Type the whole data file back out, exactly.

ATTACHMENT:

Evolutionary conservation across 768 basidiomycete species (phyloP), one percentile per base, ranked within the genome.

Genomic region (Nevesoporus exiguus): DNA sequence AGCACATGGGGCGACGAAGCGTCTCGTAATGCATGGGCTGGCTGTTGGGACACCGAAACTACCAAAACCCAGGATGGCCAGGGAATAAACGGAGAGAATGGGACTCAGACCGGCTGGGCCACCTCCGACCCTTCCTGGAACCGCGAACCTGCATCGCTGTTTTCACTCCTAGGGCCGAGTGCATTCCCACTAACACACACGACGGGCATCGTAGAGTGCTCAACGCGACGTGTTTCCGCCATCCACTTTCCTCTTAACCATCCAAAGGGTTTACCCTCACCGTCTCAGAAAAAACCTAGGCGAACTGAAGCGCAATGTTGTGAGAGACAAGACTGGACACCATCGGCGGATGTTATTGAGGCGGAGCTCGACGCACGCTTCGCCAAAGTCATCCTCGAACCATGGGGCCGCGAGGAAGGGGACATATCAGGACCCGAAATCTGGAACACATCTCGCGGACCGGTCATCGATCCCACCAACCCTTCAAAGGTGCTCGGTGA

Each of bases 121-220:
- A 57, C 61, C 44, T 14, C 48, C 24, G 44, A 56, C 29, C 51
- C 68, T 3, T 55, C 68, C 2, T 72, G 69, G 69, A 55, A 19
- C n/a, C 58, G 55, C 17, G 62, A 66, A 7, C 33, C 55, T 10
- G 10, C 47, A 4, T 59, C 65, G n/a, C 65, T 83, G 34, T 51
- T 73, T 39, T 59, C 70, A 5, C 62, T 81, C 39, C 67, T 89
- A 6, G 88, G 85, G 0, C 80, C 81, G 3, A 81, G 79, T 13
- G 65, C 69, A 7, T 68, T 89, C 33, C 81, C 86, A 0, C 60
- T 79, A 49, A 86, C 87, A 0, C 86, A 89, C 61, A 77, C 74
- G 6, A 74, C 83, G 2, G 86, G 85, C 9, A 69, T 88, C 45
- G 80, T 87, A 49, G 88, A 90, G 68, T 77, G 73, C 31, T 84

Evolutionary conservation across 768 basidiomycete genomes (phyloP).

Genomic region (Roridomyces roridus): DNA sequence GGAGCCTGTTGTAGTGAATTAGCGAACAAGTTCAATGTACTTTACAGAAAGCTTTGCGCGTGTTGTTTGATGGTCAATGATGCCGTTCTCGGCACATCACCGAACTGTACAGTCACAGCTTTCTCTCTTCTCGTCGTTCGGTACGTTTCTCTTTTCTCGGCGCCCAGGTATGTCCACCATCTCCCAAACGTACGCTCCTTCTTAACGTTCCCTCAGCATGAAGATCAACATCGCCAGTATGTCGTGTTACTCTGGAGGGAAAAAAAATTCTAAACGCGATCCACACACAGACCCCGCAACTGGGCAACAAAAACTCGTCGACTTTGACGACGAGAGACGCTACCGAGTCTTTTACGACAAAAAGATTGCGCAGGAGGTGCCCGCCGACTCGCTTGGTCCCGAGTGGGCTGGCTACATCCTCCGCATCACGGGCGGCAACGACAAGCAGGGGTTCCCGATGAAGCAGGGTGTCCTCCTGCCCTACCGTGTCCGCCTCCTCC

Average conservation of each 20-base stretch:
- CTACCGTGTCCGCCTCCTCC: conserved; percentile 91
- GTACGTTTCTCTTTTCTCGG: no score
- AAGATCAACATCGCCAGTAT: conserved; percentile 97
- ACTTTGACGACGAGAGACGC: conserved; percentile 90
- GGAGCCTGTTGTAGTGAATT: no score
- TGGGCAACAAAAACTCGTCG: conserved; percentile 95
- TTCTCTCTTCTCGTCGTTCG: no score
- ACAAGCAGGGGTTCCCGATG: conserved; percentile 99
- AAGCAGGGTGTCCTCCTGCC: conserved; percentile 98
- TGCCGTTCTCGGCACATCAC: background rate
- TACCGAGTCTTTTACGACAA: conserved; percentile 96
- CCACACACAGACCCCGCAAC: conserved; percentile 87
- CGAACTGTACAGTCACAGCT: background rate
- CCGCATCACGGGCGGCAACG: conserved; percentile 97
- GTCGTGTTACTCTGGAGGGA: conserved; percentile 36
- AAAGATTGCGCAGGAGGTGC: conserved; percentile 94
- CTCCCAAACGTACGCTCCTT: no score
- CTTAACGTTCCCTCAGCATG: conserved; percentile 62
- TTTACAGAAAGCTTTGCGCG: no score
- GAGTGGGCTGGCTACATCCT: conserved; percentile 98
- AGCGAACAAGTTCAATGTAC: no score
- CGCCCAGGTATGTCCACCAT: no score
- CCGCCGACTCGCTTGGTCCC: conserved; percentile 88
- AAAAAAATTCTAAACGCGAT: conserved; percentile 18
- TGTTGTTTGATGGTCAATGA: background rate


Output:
Evolutionary conservation across 768 basidiomycete species (phyloP), one percentile per base, ranked within the genome.

Genomic region (Nevesoporus exiguus): DNA sequence AGCACATGGGGCGACGAAGCGTCTCGTAATGCATGGGCTGGCTGTTGGGACACCGAAACTACCAAAACCCAGGATGGCCAGGGAATAAACGGAGAGAATGGGACTCAGACCGGCTGGGCCACCTCCGACCCTTCCTGGAACCGCGAACCTGCATCGCTGTTTTCACTCCTAGGGCCGAGTGCATTCCCACTAACACACACGACGGGCATCGTAGAGTGCTCAACGCGACGTGTTTCCGCCATCCACTTTCCTCTTAACCATCCAAAGGGTTTACCCTCACCGTCTCAGAAAAAACCTAGGCGAACTGAAGCGCAATGTTGTGAGAGACAAGACTGGACACCATCGGCGGATGTTATTGAGGCGGAGCTCGACGCACGCTTCGCCAAAGTCATCCTCGAACCATGGGGCCGCGAGGAAGGGGACATATCAGGACCCGAAATCTGGAACACATCTCGCGGACCGGTCATCGATCCCACCAACCCTTCAAAGGTGCTCGGTGA

Each of bases 121-220:
- A 57, C 61, C 44, T 14, C 48, C 24, G 44, A 56, C 29, C 51
- C 68, T 3, T 55, C 68, C 2, T 72, G 69, G 69, A 55, A 19
- C n/a, C 58, G 55, C 17, G 62, A 66, A 7, C 33, C 55, T 10
- G 10, C 47, A 4, T 59, C 65, G n/a, C 65, T 83, G 34, T 51
- T 73, T 39, T 59, C 70, A 5, C 62, T 81, C 39, C 67, T 89
- A 6, G 88, G 85, G 0, C 80, C 81, G 3, A 81, G 79, T 13
- G 65, C 69, A 7, T 68, T 89, C 33, C 81, C 86, A 0, C 60
- T 79, A 49, A 86, C 87, A 0, C 86, A 89, C 61, A 77, C 74
- G 6, A 74, C 83, G 2, G 86, G 85, C 9, A 69, T 88, C 45
- G 80, T 87, A 49, G 88, A 90, G 68, T 77, G 73, C 31, T 84

Evolutionary conservation across 768 basidiomycete genomes (phyloP).

Genomic region (Roridomyces roridus): DNA sequence GGAGCCTGTTGTAGTGAATTAGCGAACAAGTTCAATGTACTTTACAGAAAGCTTTGCGCGTGTTGTTTGATGGTCAATGATGCCGTTCTCGGCACATCACCGAACTGTACAGTCACAGCTTTCTCTCTTCTCGTCGTTCGGTACGTTTCTCTTTTCTCGGCGCCCAGGTATGTCCACCATCTCCCAAACGTACGCTCCTTCTTAACGTTCCCTCAGCATGAAGATCAACATCGCCAGTATGTCGTGTTACTCTGGAGGGAAAAAAAATTCTAAACGCGATCCACACACAGACCCCGCAACTGGGCAACAAAAACTCGTCGACTTTGACGACGAGAGACGCTACCGAGTCTTTTACGACAAAAAGATTGCGCAGGAGGTGCCCGCCGACTCGCTTGGTCCCGAGTGGGCTGGCTACATCCTCCGCATCACGGGCGGCAACGACAAGCAGGGGTTCCCGATGAAGCAGGGTGTCCTCCTGCCCTACCGTGTCCGCCTCCTCC

Average conservation of each 20-base stretch:
- CTACCGTGTCCGCCTCCTCC: conserved; percentile 91
- GTACGTTTCTCTTTTCTCGG: no score
- AAGATCAACATCGCCAGTAT: conserved; percentile 97
- ACTTTGACGACGAGAGACGC: conserved; percentile 90
- GGAGCCTGTTGTAGTGAATT: no score
- TGGGCAACAAAAACTCGTCG: conserved; percentile 95
- TTCTCTCTTCTCGTCGTTCG: no score
- ACAAGCAGGGGTTCCCGATG: conserved; percentile 99
- AAGCAGGGTGTCCTCCTGCC: conserved; percentile 98
- TGCCGTTCTCGGCACATCAC: background rate
- TACCGAGTCTTTTACGACAA: conserved; percentile 96
- CCACACACAGACCCCGCAAC: conserved; percentile 87
- CGAACTGTACAGTCACAGCT: background rate
- CCGCATCACGGGCGGCAACG: conserved; percentile 97
- GTCGTGTTACTCTGGAGGGA: conserved; percentile 36
- AAAGATTGCGCAGGAGGTGC: conserved; percentile 94
- CTCCCAAACGTACGCTCCTT: no score
- CTTAACGTTCCCTCAGCATG: conserved; percentile 62
- TTTACAGAAAGCTTTGCGCG: no score
- GAGTGGGCTGGCTACATCCT: conserved; percentile 98
- AGCGAACAAGTTCAATGTAC: no score
- CGCCCAGGTATGTCCACCAT: no score
- CCGCCGACTCGCTTGGTCCC: conserved; percentile 88
- AAAAAAATTCTAAACGCGAT: conserved; percentile 18
- TGTTGTTTGATGGTCAATGA: background rate